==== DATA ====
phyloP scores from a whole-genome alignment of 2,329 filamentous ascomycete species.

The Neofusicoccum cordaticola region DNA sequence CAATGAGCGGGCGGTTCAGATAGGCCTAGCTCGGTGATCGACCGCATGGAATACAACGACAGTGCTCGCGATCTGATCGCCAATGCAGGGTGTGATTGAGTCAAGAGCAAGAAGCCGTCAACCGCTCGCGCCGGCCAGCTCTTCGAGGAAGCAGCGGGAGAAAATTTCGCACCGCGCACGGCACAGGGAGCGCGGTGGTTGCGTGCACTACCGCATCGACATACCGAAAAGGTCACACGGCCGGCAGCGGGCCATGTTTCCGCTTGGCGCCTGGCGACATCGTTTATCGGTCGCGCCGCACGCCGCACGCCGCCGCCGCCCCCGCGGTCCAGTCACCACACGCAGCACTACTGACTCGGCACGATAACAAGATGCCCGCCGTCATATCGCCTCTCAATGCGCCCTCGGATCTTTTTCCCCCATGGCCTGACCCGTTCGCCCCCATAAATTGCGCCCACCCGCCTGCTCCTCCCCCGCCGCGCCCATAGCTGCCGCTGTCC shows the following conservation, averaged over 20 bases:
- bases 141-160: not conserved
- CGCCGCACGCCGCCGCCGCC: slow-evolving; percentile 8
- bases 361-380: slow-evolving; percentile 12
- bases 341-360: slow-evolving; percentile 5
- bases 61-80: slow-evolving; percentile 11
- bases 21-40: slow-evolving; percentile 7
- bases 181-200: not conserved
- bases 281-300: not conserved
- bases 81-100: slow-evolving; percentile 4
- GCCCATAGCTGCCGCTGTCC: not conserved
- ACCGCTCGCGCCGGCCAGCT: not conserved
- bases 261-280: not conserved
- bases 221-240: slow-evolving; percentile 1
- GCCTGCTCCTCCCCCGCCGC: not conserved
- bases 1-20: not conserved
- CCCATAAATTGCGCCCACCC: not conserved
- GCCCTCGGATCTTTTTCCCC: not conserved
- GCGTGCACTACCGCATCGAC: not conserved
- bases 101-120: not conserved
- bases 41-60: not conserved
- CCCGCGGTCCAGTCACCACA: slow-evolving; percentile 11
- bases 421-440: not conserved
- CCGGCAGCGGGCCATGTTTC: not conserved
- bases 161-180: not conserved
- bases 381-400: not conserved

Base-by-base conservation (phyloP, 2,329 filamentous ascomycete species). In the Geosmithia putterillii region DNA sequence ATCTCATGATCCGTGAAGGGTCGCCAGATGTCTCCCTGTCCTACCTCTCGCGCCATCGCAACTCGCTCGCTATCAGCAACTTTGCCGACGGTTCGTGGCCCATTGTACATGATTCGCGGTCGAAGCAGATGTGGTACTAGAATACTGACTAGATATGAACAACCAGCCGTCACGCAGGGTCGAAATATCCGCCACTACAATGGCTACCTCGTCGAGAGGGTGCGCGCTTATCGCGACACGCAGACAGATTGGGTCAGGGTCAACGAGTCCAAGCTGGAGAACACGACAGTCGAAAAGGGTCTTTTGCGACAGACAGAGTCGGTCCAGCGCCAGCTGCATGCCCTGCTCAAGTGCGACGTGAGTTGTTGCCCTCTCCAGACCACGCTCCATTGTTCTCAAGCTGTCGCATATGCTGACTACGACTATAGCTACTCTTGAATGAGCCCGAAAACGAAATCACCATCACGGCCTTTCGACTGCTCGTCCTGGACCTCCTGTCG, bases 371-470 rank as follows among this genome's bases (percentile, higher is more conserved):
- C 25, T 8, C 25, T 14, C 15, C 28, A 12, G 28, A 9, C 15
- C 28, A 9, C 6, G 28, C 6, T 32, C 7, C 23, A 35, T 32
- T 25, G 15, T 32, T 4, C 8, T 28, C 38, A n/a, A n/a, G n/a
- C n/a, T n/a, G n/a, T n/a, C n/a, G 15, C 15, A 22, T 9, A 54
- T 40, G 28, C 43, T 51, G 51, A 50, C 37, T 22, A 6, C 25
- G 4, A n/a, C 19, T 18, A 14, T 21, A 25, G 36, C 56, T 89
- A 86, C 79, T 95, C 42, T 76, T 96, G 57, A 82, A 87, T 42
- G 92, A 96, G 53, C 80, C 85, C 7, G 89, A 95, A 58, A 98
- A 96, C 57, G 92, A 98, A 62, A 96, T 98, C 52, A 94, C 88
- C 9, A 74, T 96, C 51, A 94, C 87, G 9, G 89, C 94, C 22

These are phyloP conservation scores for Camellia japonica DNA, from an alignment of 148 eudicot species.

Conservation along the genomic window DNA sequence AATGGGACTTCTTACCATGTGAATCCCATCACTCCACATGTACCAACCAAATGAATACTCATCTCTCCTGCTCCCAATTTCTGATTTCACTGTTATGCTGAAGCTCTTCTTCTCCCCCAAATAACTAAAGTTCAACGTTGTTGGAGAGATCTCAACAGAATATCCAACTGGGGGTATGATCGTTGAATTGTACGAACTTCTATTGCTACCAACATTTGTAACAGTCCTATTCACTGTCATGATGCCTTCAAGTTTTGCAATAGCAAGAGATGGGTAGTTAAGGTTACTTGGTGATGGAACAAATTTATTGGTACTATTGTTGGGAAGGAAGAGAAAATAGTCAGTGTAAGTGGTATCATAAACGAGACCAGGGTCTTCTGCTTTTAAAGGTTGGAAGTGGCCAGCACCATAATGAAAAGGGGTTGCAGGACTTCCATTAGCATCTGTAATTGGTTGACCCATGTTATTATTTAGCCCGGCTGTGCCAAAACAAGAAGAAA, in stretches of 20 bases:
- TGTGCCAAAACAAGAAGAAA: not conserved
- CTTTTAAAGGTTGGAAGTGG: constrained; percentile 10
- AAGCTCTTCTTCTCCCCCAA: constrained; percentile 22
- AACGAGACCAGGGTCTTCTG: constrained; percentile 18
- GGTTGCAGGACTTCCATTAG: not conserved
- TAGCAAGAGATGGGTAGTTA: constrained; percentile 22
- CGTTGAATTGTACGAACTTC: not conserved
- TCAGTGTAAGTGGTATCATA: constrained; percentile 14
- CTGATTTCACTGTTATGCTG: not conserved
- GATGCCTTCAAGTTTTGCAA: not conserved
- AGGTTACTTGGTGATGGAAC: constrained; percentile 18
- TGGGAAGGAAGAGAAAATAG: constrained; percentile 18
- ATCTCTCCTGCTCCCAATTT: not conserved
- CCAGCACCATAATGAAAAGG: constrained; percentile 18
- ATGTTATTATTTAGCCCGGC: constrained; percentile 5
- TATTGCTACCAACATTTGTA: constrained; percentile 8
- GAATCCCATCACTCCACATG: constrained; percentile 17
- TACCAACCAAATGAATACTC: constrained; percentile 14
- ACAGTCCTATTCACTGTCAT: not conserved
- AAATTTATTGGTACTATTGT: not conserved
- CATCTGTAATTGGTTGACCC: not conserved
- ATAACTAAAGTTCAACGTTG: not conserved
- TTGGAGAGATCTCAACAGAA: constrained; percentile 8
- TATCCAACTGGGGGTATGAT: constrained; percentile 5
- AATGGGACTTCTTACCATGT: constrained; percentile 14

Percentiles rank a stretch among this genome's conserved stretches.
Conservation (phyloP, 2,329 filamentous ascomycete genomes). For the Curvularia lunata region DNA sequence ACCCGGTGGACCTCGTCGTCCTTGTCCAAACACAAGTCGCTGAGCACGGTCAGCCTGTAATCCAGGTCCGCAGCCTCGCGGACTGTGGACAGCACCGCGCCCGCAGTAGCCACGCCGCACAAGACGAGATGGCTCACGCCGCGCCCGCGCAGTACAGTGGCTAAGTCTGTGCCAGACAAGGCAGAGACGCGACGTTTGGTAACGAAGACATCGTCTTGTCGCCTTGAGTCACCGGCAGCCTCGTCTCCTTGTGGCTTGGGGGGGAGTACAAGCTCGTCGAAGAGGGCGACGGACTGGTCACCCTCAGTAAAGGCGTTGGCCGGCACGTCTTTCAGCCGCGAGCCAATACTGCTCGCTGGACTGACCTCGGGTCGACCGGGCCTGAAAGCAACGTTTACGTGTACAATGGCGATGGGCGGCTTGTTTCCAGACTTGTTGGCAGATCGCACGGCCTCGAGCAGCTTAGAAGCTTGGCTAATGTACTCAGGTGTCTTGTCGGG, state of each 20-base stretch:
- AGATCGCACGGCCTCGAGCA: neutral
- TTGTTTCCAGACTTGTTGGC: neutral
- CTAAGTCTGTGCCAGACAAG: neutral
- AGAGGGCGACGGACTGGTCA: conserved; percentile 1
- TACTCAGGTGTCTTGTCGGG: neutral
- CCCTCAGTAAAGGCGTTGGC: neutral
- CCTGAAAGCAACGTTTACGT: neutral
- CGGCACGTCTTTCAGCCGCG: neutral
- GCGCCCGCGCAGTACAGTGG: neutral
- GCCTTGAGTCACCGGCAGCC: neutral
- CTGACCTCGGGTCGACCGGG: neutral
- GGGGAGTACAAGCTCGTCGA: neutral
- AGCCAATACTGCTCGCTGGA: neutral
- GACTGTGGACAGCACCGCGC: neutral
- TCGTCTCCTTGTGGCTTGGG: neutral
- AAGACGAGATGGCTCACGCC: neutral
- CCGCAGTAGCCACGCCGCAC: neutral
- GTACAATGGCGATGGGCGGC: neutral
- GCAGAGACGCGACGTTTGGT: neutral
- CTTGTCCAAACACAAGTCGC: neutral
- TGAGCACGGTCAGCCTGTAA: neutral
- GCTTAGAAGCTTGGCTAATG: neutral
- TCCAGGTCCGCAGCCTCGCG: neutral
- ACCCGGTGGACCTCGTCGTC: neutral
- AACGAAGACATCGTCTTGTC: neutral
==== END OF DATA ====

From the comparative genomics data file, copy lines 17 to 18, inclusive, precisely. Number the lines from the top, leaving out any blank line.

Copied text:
- bases 1-20: not conserved
- CCCATAAATTGCGCCCACCC: not conserved